What is Pride?

As a charity, WAY Widowed and Young is proud to support Pride events across the country – as well as showing that this is support out there for members of the LGBTQIA+ community who have lost their life partner.

WAY Pride swan

WAY provides peer-to-peer emotional and practical support to ALL young widowed people – married or not, with or without children, inclusive of sexual orientation, gender, race and religion. We have a subgroup of LGBTQ+ members who share their experiences and arrange meet ups and we also have a diversity working group that is looking at ways to make sure more people in the LGBTQIA+ community are aware of WAY’s peer support network.

London is the biggest Pride event in the UK, with an estimated 1.5 million people attending the parade. Many other large towns and cities have mainstream Pride parades and events. And we’re encouraging WAY members to go along to their local event and help reach out to other young widowed people in the LGBTQIA+ community.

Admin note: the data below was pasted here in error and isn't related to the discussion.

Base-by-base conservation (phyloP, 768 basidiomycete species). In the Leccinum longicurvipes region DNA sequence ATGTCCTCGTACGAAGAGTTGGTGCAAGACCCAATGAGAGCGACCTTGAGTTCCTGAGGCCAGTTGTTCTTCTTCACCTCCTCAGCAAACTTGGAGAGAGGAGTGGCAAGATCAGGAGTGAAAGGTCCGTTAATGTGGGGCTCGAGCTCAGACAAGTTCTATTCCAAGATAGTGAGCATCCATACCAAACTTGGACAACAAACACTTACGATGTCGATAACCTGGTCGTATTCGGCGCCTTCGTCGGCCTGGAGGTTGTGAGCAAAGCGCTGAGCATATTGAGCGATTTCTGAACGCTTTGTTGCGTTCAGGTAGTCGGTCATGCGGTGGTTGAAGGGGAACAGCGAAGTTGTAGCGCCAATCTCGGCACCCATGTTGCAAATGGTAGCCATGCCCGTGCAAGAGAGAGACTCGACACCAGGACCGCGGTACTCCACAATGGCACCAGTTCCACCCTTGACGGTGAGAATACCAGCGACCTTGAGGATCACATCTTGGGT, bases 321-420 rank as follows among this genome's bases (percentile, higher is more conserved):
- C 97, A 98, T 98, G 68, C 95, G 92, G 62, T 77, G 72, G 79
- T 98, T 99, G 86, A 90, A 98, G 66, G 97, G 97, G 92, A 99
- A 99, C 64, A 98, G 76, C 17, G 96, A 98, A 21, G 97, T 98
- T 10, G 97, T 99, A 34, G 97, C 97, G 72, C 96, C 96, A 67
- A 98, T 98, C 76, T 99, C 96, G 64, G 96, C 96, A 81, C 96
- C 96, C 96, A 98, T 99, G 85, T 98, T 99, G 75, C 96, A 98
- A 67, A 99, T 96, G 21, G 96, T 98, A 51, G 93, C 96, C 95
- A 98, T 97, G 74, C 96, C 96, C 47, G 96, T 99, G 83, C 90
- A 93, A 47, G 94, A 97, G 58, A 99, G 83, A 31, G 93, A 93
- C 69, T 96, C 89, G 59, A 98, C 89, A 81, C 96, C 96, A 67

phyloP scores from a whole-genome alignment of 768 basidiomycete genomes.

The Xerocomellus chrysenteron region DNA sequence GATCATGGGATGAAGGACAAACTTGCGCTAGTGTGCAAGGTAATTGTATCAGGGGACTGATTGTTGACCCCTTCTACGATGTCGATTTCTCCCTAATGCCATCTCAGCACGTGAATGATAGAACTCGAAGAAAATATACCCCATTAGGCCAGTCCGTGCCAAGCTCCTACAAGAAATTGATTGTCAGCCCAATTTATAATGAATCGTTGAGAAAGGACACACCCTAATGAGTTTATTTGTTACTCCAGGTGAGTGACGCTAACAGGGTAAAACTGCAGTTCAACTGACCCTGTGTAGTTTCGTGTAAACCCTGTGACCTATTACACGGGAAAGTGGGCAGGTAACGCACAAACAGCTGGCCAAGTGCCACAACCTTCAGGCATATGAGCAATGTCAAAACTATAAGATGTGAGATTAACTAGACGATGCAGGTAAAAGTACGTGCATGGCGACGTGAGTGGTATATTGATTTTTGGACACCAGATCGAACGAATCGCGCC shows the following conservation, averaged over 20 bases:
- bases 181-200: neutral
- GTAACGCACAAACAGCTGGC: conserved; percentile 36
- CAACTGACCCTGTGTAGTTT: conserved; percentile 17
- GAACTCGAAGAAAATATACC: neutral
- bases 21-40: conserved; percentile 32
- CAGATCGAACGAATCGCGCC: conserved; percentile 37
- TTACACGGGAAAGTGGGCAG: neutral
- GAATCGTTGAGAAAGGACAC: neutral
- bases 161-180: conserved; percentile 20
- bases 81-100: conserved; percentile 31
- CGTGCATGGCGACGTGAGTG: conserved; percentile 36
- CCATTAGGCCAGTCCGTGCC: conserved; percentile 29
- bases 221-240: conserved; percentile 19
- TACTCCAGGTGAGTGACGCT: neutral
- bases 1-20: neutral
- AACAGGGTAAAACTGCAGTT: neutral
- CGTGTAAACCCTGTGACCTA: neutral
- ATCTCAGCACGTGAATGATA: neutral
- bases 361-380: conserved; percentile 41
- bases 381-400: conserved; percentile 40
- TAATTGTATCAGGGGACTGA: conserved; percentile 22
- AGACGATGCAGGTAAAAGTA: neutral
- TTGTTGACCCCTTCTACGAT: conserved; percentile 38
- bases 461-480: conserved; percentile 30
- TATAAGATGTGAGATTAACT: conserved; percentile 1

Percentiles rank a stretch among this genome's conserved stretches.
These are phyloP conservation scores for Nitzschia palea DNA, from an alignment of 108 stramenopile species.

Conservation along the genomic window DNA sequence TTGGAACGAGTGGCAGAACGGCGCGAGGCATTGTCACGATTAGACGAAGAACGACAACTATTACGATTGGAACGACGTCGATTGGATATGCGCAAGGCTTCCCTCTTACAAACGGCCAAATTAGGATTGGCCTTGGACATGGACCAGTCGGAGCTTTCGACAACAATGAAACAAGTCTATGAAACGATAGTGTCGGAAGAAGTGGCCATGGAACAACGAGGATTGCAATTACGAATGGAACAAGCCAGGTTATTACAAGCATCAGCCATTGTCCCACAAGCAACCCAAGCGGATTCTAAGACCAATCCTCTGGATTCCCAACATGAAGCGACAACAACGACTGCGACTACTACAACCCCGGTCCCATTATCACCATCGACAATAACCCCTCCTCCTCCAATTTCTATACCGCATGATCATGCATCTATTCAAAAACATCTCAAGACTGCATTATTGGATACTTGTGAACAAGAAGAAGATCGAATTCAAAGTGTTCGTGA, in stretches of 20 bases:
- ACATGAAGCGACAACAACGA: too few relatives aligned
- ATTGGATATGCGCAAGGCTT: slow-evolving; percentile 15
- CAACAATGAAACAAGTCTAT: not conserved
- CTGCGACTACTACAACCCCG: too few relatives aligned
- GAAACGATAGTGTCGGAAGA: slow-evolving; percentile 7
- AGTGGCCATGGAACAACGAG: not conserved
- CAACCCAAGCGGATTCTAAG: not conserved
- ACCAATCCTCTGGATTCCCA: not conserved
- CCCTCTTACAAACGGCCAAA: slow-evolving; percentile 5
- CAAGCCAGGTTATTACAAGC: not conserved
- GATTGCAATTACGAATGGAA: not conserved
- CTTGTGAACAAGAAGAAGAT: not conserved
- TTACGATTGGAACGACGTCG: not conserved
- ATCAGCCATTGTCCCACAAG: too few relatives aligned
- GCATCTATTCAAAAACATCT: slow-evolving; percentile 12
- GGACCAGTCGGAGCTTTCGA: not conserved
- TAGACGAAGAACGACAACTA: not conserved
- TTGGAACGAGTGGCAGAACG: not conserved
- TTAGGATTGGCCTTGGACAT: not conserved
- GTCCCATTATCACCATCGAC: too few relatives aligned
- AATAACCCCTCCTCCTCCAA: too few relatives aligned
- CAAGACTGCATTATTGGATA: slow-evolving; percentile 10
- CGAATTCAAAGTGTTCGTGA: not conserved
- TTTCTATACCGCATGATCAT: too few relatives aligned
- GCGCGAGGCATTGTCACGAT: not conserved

The first ever Pride march was held in London in 1972, with 2,000 people attending. Scotland’s first large-scale Pride event was in Edinburgh in 1995, whilst Birmingham Pride was launched in 1997. 

The LGBTQ+ community has come a long way 

Homosexuality was not decriminalised in the UK until 1967, and Section 28 of the Local Government Act (which prohibited schools from portraying ‘the acceptability of homosexuality as a pretended family relationship’) was not repealed in England & Wales until 2003. 

Thankfully there have been great strides in LGBTQIA+ rights in the UK since then. 

But if you’re going along to a Pride event this year, remember the rights and freedoms that early Pride protesters fought for can’t be taken for granted. Extreme right-wing views are becoming normalised, there is a wave of anti-trans sentiment in the press and politics, and there are still over 60 countries around the world where it’s illegal to be gay.

Hear from WAY’s Chair Jo, who is part of the LGBTQIA+ community.